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Monster (R.E.M. album)

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Monster is the ninth studio album by the American alternative rock band R.E.M., released in 1994 on Warner Bros. Records. Co-produced by the band and Scott LittMonster was an intentional stylistic shift from the group's preceding albums, Out of Time (1991) and Automatic for the People (1992), consisting of loud, distorted guitar tones and simple song arrangements. Singer Michael Stipe's lyrics dealt with the nature of celebrity, which he sang while assuming various characters. Led by the single "What's the Frequency, Kenneth?", Monster debuted at number one in the United States. The band promoted the record with its first concert tour since 1989.

ContentsEdit

 [hide*1 Recording

Recording[edit]Edit

Early in 1993, the members of R.E.M. convened a four-day meeting in Acapulco, Mexico, to devise a plan for the next two years. The group settled on a plan for 1994 through the end of 1996, which included recording a new album and touring behind it.[1] Drummer Bill Berry was particularly eager to tour (which the band had not done since 1989), and was insistent that the album "rock". The band agreed that after Out of Time and Automatic for the People they did not want to make another slow-paced album.[2]

Later that year R.E.M. began recording its ninth album.[2] Preproduction took place at Kingsway Studio in New Orleans under the supervision of Mark Howard, who had previously worked on Automatic for the People.[3] The band wrote 45 songs for the record, including "a whole album's worth of acoustic stuff" that the band demoed, according to guitarist Peter Buck.[1] Howard recalled that the sessions were more experimental for the band; he said, "The bass had a tremolo sound on it. It was a more inventive session for them." The studio did not have a control room, so Howard recorded Michael Stipe singing lyrical ideas while lying on a couch. Howard said, "Being able to put those vocals down helped him write the lyrics to a lot of songs on Monster."[4] Once the sessions were complete, Howard played the recordings to co-producer Scott Litt, who had worked with the band since their fifth album Document.[3]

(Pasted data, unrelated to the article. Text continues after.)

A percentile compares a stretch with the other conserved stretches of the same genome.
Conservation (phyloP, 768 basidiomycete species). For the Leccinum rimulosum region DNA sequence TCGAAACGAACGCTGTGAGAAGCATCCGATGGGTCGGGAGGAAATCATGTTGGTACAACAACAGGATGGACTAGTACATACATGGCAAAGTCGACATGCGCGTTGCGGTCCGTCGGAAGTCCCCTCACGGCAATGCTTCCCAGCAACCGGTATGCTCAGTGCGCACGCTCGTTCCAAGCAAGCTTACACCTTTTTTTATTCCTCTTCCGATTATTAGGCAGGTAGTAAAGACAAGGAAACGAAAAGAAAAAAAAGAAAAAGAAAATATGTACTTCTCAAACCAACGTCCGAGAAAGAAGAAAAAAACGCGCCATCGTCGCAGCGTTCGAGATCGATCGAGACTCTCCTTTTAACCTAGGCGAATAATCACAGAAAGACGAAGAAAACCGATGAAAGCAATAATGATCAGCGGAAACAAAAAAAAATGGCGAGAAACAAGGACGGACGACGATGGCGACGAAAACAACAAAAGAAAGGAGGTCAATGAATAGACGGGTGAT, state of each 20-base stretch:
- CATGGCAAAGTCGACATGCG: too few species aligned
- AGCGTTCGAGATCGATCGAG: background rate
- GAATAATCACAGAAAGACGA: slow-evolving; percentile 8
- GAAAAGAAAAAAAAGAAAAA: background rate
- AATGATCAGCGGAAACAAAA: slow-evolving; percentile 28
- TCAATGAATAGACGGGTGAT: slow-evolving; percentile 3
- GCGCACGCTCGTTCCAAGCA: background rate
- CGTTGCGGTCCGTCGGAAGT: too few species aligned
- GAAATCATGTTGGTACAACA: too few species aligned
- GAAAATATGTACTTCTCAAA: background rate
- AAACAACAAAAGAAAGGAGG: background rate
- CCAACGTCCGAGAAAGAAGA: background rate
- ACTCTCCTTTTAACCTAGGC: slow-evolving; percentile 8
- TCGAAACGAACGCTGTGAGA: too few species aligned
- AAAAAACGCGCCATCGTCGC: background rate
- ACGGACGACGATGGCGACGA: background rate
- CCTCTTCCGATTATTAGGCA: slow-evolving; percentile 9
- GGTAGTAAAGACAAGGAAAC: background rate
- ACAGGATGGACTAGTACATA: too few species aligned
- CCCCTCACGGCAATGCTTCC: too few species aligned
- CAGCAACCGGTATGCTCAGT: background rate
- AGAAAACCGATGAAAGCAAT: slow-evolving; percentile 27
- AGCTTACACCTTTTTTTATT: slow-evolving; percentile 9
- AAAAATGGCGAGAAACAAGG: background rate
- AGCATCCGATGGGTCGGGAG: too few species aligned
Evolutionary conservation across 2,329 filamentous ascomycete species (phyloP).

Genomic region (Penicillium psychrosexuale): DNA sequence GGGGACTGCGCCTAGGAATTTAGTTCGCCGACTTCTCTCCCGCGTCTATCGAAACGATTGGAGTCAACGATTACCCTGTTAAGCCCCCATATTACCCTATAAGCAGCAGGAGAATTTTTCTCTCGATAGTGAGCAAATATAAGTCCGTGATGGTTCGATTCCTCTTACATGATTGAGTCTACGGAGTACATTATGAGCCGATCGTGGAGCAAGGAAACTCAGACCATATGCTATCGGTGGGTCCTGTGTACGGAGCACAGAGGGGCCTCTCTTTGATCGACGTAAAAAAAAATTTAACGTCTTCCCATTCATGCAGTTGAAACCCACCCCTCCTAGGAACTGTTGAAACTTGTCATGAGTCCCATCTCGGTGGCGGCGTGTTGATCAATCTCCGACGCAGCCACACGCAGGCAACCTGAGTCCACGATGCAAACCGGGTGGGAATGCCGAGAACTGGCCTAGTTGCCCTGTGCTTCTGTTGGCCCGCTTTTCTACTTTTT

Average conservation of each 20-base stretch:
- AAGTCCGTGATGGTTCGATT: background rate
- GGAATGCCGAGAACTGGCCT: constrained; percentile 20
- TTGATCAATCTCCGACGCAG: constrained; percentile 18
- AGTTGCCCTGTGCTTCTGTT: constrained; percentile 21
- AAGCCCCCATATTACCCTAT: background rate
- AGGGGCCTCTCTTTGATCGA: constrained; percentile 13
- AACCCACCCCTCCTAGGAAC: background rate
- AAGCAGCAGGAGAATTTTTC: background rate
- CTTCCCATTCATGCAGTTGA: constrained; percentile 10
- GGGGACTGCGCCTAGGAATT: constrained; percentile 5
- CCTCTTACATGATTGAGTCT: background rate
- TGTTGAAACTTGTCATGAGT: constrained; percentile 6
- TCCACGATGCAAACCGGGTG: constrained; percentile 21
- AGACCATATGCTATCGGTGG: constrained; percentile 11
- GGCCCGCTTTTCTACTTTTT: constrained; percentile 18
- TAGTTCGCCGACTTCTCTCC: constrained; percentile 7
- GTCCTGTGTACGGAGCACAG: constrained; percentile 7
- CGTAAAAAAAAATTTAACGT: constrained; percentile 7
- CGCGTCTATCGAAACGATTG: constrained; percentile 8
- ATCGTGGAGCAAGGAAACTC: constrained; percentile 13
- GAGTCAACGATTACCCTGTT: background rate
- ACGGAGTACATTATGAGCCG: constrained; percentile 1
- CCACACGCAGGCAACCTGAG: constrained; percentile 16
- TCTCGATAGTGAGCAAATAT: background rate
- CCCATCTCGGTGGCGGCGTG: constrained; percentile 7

In February 1994 the band moved to Crossover Soundstage in Atlanta, Georgia. At Crossover, most of the album's basic tracks were recorded live, as if the band were playing in concert. Litt said, "I thought since they hadn't toured in a while, it would be good for them to get into that mind-set--you know, monitors, PA, standing up".[5] The sessions were hampered by a number of events, including Berry and bassist Mike Mills falling ill on separate occasions, Buck and Stipe leaving to visit family members, and the deaths of Stipe's friends River Phoenix and Kurt Cobain.[4] The band wrote and recorded "Let Me In" in tribute to Cobain, and dedicated the album to Phoenix,[5] whose sister Rain sang background vocals on "Bang and Blame".